Will Roadrunner Be the Cell’s Last Hurrah?

By Michael Feldman

October 27, 2009

With all the recent hoopla about GPGPU acceleration in high performance computing, it’s easy to forget that Roadrunner, the most powerful supercomputer in the world, is based on a different brand of accelerator. The machine at Los Alamos National Laboratory uses 12,960 IBM PowerXCell 8i CPUs hooked up to 6,480 AMD Opteron dual-core processors to deliver 1.1 petaflop performance on Linpack.

Because of the wide disparity in floating point performance between the PowerXCell 8i processor and the Opteron, the vast majority of Roadrunner’s floating point capability resides with the Cell processors. Each PowerXCell 8i delivers over 100 double precision gigaflops per chip, which means the Opteron only contributes about 3 percent of the FLOPS of the hybrid supercomputer.

Some of those FLOPS are already being put to good use, though. This week, Los Alamos announced that the lab had completed its “shakedown” phase for Roadrunner. Because the machine was installed in May 2008, this has allowed researchers over a year to experiment with some big science applications.

These unclassified science codes included a simulation of the expanding universe, a phylogenic exploration of the evolution of the Human Immunodeficiency Virus (HIV), a simulation of laser plasma interactions for nuclear fusion, an atomic-level model of nanowires, a model of “magnetic reconnection,” and a molecular dynamics simulation of how materials behave under extreme stress. All of these codes were able to make good use of the petascale performance of the Roadrunner.

Now that the shakedown period has concluded, the NNSA will move in to claim those FLOPS for nuclear weapons simulations. Since these applications are obviously of a classified nature, we’re not likely to hear much about their specific outcomes. Open science codes will still get a crack at the machine, but since Roadrunner’s primary mission is to support US nuclear deterrence, the unclassified workloads will presumably get pushed to the back of the line.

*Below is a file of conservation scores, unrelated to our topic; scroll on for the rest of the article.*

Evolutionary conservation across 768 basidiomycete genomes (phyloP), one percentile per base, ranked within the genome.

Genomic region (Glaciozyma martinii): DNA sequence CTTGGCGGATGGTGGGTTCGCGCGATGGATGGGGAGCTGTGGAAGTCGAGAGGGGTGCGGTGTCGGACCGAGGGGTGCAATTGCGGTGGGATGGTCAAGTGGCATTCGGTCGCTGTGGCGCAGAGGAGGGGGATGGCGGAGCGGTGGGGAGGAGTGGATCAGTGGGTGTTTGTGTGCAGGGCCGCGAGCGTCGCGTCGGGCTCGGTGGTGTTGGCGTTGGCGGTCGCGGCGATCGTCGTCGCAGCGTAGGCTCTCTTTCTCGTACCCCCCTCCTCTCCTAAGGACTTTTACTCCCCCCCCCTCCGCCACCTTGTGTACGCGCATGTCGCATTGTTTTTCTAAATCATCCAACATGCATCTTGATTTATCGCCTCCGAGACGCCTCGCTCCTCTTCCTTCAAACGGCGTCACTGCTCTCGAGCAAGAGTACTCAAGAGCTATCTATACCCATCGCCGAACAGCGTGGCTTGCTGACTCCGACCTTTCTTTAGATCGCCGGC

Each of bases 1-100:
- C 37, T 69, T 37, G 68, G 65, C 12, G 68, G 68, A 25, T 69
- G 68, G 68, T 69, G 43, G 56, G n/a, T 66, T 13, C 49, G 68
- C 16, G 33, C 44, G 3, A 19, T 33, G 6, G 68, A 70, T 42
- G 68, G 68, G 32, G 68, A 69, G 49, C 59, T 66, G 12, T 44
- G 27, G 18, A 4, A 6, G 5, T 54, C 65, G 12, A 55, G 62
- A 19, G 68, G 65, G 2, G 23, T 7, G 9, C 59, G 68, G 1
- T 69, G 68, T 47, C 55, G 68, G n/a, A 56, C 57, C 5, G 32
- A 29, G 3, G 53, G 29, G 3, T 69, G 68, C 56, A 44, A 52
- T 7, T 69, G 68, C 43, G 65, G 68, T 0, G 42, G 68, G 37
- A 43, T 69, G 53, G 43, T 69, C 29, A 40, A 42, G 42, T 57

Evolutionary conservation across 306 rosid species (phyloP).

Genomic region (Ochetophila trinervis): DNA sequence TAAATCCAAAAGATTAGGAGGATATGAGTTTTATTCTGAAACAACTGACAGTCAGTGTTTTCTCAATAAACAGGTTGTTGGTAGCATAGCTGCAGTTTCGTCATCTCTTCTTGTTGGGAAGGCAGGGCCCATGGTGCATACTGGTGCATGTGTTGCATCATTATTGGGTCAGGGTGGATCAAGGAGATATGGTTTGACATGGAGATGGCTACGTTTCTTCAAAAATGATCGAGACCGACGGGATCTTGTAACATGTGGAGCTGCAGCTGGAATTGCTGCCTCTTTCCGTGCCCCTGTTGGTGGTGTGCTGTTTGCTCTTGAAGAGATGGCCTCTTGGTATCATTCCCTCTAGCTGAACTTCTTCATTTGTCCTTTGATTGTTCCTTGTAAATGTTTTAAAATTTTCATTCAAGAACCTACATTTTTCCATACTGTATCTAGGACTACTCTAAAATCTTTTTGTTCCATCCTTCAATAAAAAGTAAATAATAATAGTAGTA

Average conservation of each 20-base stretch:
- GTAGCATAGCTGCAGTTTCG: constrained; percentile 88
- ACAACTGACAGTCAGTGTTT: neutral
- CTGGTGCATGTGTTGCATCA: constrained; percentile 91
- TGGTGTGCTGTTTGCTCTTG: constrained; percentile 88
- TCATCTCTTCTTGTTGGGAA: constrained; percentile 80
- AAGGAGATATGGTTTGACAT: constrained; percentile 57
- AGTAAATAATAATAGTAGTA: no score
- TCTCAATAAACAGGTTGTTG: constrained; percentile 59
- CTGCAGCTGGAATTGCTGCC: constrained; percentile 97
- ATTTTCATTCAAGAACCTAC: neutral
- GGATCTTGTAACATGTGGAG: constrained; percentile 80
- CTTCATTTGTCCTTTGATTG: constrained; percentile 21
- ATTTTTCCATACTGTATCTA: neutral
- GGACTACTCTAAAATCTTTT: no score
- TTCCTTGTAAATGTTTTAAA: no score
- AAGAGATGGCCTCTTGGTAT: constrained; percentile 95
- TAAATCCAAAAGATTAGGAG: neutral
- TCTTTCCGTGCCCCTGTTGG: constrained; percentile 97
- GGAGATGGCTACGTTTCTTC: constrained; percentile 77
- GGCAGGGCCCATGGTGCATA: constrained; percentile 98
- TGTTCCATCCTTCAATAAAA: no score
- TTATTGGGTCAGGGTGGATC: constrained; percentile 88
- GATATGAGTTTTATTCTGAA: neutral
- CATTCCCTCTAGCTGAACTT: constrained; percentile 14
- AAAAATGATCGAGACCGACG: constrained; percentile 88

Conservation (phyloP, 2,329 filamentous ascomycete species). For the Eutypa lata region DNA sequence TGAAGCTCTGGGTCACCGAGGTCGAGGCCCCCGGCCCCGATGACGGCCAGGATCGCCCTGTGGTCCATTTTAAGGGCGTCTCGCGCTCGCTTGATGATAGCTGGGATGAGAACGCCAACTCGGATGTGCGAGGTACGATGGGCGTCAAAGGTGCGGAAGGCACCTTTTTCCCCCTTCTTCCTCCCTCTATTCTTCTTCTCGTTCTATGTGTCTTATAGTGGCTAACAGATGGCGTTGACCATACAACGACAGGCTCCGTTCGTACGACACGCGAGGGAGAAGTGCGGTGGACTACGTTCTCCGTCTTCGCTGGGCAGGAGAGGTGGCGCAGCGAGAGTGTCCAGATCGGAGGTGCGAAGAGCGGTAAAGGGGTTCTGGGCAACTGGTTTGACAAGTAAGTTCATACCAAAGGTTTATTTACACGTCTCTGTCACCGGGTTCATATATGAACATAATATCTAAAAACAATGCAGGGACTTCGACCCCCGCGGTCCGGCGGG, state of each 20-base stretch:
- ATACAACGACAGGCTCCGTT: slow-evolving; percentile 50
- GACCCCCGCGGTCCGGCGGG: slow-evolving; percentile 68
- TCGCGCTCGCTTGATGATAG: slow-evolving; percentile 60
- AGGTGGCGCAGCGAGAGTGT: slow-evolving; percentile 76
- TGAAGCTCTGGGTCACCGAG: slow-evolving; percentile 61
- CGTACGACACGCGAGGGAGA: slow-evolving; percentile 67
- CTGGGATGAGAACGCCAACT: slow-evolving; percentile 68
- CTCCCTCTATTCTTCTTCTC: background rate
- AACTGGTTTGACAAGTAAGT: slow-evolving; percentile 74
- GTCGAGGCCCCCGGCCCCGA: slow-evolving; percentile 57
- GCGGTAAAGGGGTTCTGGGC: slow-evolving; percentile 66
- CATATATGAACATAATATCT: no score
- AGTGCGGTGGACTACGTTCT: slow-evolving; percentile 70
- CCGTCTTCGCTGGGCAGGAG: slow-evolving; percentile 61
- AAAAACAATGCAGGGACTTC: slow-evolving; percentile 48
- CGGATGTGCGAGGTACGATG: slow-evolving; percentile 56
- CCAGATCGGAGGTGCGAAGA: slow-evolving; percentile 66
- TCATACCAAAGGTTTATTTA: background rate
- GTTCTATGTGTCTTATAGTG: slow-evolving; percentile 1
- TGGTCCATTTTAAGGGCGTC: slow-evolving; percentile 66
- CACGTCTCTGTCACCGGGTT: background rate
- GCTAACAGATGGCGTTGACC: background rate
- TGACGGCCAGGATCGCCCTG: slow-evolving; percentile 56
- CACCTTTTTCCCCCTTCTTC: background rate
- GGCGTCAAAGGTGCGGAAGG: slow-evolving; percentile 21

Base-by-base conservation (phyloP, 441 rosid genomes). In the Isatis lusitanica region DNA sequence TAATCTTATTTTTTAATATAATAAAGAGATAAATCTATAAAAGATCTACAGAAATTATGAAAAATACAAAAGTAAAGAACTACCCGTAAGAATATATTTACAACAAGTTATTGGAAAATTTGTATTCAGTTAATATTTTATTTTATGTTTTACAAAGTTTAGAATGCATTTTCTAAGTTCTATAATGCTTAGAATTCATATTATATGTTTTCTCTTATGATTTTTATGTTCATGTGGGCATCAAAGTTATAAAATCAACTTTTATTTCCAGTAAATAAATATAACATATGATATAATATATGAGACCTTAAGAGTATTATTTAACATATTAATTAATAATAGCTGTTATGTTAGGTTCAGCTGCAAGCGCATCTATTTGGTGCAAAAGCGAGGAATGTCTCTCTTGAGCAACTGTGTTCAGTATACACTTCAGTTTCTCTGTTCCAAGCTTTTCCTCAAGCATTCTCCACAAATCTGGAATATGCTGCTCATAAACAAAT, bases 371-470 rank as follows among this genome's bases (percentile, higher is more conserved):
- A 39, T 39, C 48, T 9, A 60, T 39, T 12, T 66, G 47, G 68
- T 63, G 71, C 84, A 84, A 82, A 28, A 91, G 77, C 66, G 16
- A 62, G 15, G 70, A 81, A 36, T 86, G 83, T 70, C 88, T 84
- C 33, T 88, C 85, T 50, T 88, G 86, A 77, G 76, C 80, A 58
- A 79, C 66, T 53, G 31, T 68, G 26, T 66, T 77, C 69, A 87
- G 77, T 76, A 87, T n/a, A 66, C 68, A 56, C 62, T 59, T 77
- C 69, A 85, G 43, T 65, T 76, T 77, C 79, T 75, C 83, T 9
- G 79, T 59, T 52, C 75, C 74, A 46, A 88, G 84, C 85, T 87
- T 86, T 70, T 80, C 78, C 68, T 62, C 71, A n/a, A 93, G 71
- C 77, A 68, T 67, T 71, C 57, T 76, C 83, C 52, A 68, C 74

The bigger question is what are the longer-term prospects of a hybrid x86-Cell system architecture and the Cell processor, in general, for the high performance computing realm? Unlike GPUs or FPGAs, Cell processors contain their own CPU core (a PowerPC) along with eight SIMD coprocessing units, called Synergistic Processing Elements (SPE), so the chip represents a more fully functional architecture than its competition. Despite that advantage, the Cell’s penetration into general-purpose computing has remained somewhat limited. Although the original Cell processor was the basis for the PlayStation3 gaming console and the double-precision-enhanced PowerXCell variant has found a home in HPC blades, neither version is a commodity chip in the same sense as the x86 CPU or general-purpose GPUs. The result is that Cell-based solutions are strewn rather haphazardly across the HPC landscape.

Besides the high-profile Roadrunner system, IBM also offers a standalone QS22 Cell blade, which is deployed at a handful of sites, including the Interdisciplinary Centre for Mathematical and Computational Modeling at the University of Warsaw and Repsol YPF, a Spanish oil and gas company. As it turns out, these systems are among the most energy efficient, with the Warsaw system currently sitting atop the Green500 list. Other Cell accelerator boards are available from Mercury Computer Systems, Fixstars, and Sony, but I’ve yet to hear of any notable HPC deployments resulting from these products.

Cell processor developer tools certainly exist, but no standard environment has come to the fore. This is rather important since the heterogeneous nature of the Cell architecture means programming is inherently more difficult. IBM, of course, provides its own software development kit for the architecture. Outside of Big Blue, Mercury Computer Systems has a Cell-friendly Multicore Plus SDK, and software vendor Gedae sells a compiler. RapidMind offers Cell support in its multicore development platform, but since the company was acquired by Intel, its Cell-loving days are likely coming to a close. French software maker CAPS was planning to offer Cell support in its HMPP manycore development suite sometime this year, but that hasn’t come to pass.

With NVIDIA’s Fermi GPU architecture poised to make a big entrance into high performance computing in 2010, IBM will have to make a decision about adding GPU acceleration to its existing HPC server lineup. Server rival HP has apparently already committed to including Fermi hardware in its offerings. Last week Georgia Tech announced HP and NVIDIA would be delivering a sub-petaflop supercomputer to the institute in early 2010. That system will be based on Intel Xeon servers accelerated by Fermi processors. Other HPC vendors, including Cray, have announced plans to bring Fermi into their product lines. If GPUs become the mainstream accelerator for HPC servers, IBM will be forced to follow suit.